Mac or PC?

Katie Brandenburg

Dillon Orison made the switch from a Windows PC to a Macintosh laptop this summer.

And the Killeen, Texas sophomore claims he’s never going back.

Orison, the proud owner of a MacBook Pro, is a graphic design major. He said the switch seemed somewhat backward at first, but within a week, he was hooked.

Macs are extremely user-friendly, Orison said.

“They want to do everything for you,” he said. “That’s just how Apple develops their stuff.”

Orison isn’t alone in his satisfaction with Apple products.

Even in an economic recession, the company reported its most profitable quarter ever this week, with a net quarterly profit of $1.67 billion, according to an Apple news release.

In this past quarter, which ended Sept. 26, Apple sold about 3 million Mac computers, 10.2 million iPods and 7.4 million iPhones, according to the release.

Goshen junior Justin Wuetcher said he wasn’t surprised Apple’s profits were so high.

Wuetcher, a double major in photojournalism and graphic design, said he bought his Mac the summer before his freshman year of college.

The high-quality graphics and color in his computer made it ideal for both his majors, he said.

“It’s a big initial investment,” Wuetcher said. “But it’s definitely worth it.”

Both Wuetcher and Orison were quick to admit that Macs may not be the best fit for all students.

“You’re not going to pay $2,100 to use Microsoft Word,” Orison said.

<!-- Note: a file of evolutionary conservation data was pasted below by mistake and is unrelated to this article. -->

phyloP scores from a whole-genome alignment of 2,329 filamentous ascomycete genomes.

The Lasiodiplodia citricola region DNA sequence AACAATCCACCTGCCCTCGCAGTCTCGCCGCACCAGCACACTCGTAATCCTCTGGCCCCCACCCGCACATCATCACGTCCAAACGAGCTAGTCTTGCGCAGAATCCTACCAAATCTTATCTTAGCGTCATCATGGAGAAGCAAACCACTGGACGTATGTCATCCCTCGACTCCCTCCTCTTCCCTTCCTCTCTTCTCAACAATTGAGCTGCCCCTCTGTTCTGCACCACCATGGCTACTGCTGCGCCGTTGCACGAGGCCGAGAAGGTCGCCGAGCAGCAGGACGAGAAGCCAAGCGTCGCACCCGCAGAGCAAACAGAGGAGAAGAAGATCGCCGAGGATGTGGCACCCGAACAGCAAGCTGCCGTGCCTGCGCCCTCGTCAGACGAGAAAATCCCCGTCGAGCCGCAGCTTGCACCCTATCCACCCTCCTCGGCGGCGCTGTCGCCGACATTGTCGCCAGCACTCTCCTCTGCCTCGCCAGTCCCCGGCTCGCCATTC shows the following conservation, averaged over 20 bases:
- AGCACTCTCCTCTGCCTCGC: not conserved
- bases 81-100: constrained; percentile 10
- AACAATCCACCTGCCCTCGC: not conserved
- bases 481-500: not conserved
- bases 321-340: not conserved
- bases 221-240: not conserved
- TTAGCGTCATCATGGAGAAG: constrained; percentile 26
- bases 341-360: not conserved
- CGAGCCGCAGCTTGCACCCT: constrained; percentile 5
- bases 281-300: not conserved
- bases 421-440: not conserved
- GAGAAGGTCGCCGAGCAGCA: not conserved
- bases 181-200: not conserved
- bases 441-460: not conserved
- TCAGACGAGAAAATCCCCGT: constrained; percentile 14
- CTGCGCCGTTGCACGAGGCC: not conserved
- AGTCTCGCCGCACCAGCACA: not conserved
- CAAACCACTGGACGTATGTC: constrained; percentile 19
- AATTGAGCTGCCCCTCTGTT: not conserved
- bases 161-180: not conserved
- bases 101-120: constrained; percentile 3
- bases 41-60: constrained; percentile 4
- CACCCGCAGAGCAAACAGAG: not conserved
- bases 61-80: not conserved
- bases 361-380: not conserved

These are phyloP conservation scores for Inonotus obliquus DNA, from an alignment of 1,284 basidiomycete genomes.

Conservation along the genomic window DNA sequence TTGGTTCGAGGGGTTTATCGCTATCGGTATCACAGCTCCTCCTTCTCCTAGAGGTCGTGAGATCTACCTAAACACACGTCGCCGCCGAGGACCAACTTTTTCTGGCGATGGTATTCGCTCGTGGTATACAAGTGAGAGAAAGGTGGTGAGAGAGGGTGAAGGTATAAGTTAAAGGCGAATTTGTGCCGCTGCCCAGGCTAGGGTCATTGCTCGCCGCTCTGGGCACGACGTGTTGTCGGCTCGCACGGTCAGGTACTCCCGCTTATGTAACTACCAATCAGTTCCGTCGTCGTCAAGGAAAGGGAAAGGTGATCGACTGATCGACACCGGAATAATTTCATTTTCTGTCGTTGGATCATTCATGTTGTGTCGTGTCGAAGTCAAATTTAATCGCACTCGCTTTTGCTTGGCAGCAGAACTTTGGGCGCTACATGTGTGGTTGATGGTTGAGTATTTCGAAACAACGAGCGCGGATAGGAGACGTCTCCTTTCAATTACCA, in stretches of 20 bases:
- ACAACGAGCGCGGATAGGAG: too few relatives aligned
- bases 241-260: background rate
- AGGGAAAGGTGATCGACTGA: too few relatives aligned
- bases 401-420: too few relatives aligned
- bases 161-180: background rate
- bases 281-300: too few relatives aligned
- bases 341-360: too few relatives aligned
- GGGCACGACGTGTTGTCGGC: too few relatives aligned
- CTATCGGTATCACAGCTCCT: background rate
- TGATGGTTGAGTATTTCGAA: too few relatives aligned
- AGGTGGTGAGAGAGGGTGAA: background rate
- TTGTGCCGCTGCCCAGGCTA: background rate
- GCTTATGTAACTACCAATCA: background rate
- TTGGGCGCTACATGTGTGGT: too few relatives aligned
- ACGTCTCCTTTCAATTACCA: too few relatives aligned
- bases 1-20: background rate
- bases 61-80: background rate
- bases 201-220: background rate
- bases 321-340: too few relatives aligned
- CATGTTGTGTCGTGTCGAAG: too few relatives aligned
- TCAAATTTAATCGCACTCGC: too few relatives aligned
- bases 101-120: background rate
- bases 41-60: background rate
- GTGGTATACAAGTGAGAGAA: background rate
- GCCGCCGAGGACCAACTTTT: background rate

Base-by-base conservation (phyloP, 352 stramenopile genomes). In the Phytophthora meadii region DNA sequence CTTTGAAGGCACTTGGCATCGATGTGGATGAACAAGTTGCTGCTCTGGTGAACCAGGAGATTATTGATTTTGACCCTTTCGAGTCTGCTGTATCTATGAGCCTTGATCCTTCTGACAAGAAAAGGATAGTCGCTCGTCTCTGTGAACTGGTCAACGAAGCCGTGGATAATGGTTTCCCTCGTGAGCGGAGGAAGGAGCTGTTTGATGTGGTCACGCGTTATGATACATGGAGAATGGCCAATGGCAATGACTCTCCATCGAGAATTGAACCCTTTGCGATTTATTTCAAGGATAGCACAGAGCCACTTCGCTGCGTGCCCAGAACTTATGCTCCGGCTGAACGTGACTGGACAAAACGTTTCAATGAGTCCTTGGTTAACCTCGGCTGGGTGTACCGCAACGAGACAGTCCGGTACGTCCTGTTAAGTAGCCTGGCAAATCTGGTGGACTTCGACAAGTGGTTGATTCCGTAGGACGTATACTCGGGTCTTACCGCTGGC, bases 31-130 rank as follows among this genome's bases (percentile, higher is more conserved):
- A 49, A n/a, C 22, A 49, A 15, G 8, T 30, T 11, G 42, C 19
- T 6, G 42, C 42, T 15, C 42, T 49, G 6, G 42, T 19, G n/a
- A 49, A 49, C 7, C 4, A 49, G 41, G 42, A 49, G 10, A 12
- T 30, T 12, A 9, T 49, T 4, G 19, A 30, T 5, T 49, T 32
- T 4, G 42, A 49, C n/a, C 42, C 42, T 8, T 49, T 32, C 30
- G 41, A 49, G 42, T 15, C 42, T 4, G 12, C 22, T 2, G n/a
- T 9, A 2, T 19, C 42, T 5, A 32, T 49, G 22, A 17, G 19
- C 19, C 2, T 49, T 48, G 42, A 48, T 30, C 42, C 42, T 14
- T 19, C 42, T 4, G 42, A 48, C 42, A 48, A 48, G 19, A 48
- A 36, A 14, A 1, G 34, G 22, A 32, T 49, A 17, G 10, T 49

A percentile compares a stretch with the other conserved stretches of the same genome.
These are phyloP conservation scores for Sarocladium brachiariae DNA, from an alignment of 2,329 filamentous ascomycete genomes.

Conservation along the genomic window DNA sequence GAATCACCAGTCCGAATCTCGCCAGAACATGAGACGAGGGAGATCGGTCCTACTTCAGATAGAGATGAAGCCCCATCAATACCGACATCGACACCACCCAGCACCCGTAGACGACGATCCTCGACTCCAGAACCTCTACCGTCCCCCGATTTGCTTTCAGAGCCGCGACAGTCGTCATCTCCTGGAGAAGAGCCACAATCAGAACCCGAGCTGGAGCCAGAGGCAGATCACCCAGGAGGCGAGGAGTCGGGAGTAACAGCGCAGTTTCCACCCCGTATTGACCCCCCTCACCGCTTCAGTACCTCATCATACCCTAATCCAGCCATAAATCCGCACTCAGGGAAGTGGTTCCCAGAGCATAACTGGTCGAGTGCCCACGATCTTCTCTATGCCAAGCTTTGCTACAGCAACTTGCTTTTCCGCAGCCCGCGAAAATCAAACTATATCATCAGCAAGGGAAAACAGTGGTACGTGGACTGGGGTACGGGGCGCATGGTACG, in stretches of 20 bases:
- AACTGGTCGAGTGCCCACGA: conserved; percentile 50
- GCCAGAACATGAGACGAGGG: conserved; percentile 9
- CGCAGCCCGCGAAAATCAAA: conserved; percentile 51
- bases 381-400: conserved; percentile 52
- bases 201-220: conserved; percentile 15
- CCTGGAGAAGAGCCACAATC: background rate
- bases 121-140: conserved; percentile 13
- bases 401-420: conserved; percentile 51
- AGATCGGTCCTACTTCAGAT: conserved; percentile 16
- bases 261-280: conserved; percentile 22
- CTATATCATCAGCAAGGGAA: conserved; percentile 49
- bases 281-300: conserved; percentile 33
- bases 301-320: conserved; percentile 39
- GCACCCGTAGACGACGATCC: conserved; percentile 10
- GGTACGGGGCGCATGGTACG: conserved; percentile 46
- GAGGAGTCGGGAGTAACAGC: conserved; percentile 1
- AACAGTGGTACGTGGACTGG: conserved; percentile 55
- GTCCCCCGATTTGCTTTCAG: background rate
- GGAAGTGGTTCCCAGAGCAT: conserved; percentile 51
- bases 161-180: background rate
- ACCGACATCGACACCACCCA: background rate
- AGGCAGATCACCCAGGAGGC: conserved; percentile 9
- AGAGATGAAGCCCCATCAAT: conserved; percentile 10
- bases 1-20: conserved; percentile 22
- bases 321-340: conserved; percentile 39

But Orison said he spends a lot of time on Adobe programs such as Photoshop, Illustrator, InDesign and Flash, all of which run “flawlessly” on his Mac.

Associate Art Professor Joon Sung teaches several art classes, including courses in image manipulation, 3-D design and digital media.

Nearly all of the computers in the art department are Macs, which cater to multimedia arts, he said.

Sung also wasn’t surprised by Apple’s high profits, saying Macs have become much more affordable over the past 10 years.

Mark Bitterling, a former PC user turned Mac fanatic, owns The Place, which is on 431 Park Row in downtown Bowling Green.

It’s the only authorized Apple specialist between Louisville and Nashville, said Bitterling, who used a PC before his computer was stolen in 1997.

That year, he decided to try a Mac, and he said he hasn’t looked back since.

“Anything a PC can do — a Mac can do it, too,” Bitterling said.

Macs can run Windows Vista, he said. In fact, critics have said that Macs can actually run the operating system faster than a PC.

It’s almost impossible for a Mac to become infected with a virus, one of PC users’ biggest pet peeves, Bitterling said.

“If you can write a virus for a Mac, you can get paid to do it,” he said.